Pro Tip: Just say the name of the place you need to reach, don’t try difficult sentences. Even just a “WAT PHO??”(a famous temple in Bangkok) Including a clear question mark at the end, might be enough for the driver to understand and either let you in or not.
It is very unlikely that you’ll find anyone who speaks good English on a Thai bus in Bangkok, but from time to time there will be someone who understands a bit, and usually, these people will be very kind and willing to help the “Farang” (read: Stranger/Tourist).

Tip: bus number 1 is a safe choice if you want to make sure you stay in well known areas, but it will give you the thrill to see some very fascinating parts of Bangkok unknown to the “Public”.
Well let me tell you something: My plan worked wonderfully, now I love Bangkok and can’t wait to be back for more (very soon! I’ll be back by the 6th of December 2013).
Most of the buses don’t really stop fully and you need to run and jump in (and out) when they are still moving. A little balance and quick reflex will do the trick!




The driver will collect the fare (or a lady passing among the people with a small cylinder), always have small change with you.
A 100-baht note on an air-con bus might be acceptable, but not so much on regular or smaller buses (500 and 1,000 baht notes are a big no-no).


The revolving Roof deck in Pratunam bayioke bangkok by night bangkok view, bangkok by bus
The revolving Roof deck in Pratunam

Same advice as before: tell the driver where are you stopping (I always say, Baiyoke tower or “Shopping Centre” they understand that)

How many tourists/Travelers venture into Bangkok only by using public transport, especially the buses? I haven’t seen many.
Cost for the Ride: 13 baht no air con, 16/18 baht with air con.
Unless you are fluent in Thai, you better ask the Hotel/Hostel receptionist to help you out with that, and trust me, doing it might be a life savior if you want to get around by public transports among the locals!

Italian Gestures: signs against bad luck
Italian Gestures: signs against bad luck

My adventure went well after all. From the Grand Palace I took the usual bus number 203 (CAREFUL! I took it in the wrong direction because it goes around the huge grand palace complex and I got confused), but in the end, I arrived safe and sound at my hotel in Khaosan road! What an exciting ride!
Below is a practical list of how to get around Bangkok by bus / public transport. I will specify the bus numbers and where they can take you. Starting point: The Backpackers paradise Khaosan Road.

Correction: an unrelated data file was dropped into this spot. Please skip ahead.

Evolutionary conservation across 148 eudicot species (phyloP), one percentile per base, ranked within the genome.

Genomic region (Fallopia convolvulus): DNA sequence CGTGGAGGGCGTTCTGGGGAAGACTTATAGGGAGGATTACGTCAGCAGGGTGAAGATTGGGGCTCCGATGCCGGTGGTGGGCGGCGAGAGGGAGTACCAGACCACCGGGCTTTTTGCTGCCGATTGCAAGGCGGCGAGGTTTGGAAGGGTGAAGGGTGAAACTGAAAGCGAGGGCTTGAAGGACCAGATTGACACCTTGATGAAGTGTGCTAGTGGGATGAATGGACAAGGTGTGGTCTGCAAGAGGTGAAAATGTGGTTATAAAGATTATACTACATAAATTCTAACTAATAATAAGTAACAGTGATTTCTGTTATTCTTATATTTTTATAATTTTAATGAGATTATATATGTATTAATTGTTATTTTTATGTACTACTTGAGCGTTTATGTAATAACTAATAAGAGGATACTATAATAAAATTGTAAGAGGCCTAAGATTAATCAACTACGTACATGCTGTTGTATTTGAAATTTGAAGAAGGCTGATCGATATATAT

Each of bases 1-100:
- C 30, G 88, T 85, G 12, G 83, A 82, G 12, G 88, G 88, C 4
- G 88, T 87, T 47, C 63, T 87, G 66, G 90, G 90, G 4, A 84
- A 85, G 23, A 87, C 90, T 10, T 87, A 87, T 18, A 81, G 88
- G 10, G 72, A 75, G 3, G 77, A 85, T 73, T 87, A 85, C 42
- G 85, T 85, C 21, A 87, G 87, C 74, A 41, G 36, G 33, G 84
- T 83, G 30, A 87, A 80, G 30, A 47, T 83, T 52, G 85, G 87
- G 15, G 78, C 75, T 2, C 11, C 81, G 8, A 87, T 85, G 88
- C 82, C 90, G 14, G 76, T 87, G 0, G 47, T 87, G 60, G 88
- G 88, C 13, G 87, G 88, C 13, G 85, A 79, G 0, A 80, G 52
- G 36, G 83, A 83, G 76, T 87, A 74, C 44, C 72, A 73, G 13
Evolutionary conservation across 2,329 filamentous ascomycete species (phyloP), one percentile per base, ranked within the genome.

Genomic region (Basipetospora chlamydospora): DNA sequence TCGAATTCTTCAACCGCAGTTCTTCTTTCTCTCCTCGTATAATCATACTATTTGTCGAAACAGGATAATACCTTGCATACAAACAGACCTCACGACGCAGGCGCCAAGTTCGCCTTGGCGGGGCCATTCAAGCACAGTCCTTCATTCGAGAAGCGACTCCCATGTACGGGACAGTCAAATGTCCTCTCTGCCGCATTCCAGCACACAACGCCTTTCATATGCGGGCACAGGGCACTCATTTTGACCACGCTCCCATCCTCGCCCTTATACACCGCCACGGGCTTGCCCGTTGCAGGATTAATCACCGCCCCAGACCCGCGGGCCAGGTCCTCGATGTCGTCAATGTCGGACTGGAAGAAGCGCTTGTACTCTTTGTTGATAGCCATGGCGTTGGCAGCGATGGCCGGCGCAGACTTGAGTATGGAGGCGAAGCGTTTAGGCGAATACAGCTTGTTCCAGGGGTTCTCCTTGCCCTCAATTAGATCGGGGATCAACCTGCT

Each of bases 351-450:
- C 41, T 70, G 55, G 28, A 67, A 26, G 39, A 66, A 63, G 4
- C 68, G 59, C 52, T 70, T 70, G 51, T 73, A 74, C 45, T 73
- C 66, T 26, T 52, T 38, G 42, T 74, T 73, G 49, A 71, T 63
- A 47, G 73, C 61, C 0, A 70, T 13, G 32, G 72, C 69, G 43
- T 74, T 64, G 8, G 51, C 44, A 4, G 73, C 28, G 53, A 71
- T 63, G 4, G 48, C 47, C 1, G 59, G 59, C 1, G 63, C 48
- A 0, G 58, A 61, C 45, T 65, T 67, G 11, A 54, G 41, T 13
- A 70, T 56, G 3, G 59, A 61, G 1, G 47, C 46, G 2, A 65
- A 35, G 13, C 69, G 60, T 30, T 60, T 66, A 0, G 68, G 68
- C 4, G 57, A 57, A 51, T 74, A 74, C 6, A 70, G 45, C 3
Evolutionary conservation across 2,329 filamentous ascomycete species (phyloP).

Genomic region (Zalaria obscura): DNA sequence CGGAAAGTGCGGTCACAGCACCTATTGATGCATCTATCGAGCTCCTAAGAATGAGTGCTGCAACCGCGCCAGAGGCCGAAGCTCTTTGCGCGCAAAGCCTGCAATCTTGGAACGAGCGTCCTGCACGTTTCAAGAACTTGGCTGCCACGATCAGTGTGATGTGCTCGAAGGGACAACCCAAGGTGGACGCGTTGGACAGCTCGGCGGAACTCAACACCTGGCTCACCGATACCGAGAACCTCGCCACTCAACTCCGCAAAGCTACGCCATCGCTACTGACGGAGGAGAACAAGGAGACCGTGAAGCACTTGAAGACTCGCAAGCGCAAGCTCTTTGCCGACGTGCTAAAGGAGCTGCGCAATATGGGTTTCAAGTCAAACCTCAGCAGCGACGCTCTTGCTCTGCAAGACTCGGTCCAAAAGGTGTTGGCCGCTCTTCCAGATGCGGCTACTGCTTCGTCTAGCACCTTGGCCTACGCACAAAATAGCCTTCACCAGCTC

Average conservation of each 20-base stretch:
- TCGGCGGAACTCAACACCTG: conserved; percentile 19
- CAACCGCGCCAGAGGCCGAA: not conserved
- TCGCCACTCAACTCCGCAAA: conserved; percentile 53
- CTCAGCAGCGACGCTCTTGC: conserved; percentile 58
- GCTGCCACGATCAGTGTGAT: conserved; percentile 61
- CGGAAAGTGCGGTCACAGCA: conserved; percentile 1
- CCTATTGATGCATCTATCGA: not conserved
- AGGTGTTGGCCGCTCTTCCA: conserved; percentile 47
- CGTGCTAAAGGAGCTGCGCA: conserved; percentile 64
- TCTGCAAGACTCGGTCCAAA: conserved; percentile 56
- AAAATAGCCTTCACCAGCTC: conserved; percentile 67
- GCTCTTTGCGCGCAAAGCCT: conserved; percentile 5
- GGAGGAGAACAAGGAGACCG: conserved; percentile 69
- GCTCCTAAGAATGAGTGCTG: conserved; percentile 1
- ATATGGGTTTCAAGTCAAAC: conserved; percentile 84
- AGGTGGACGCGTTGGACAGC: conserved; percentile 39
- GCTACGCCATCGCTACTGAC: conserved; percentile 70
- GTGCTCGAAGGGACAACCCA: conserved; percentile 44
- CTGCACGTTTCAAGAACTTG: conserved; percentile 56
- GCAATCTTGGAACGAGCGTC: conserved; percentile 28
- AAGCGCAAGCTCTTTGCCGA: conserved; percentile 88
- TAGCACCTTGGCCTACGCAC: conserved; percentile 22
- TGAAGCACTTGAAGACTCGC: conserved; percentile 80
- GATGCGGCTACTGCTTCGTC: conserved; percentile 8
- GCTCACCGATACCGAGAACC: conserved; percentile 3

Cost of the ride by bus: 13 baht (0.40$) with air conditioning.
I once jumped on a bus and asked for the “Grand palace Temples”, confident that the driver would understand such a simple request. A blank stare on his face brought me back to reality: Thai people use their Thai names for streets and attractions. So what for me was a simple word: TEMPLE, in Thai is called WAT.
It doesn’t matter if you are right at the bus stop, when you see your bus coming, do like the locals do, either run towards the entrance or call it by waving your hand clearly! If you don’t do that, you are very likely to miss it.


DISCLAIMER: THIS POST IS FROM 2013 WHEN I FIRST ARRIVED IN BANGKOK, but it has been updated in 2020 🙂
Embrace the adventure and enjoy it, even if you get lost! or may I say, you should hope to get a bit lost?
I can’t even start to tell you the incredible sensation of VICTORY when I realized that from Chinatown, the bus went straight to the Grand Palace! I felt like a lioness, I was literally roaring inside 😀
Cost of the ride by Tuk-tuk: at least 100 baht ( (if less, beware: there is a scam where the driver takes you to a shop and insists that you buy something, don’t fall for that. I did once and when I refused to go to the shop he just yelled at me to get off, leaving me in the middle of nowhere and in a dark street).

How to get there: From Khaosan Road, take the same road to Ratchadamnoen Klang  Rd, but this time no need to cross the road. Walk on your left and catch the Bus n. 79.  It will take around 20/30 minutes depending on the traffic, but it’s a very enjoyable ride with air-con. And you won’t find a single tourist on the bus. I promise.



Yaowarat at night (32455695783)
If you have a specific destination in mind, go to the closest main road and chase the first bus that stops there, run to the front door and ask the driver… good luck with that! 🙂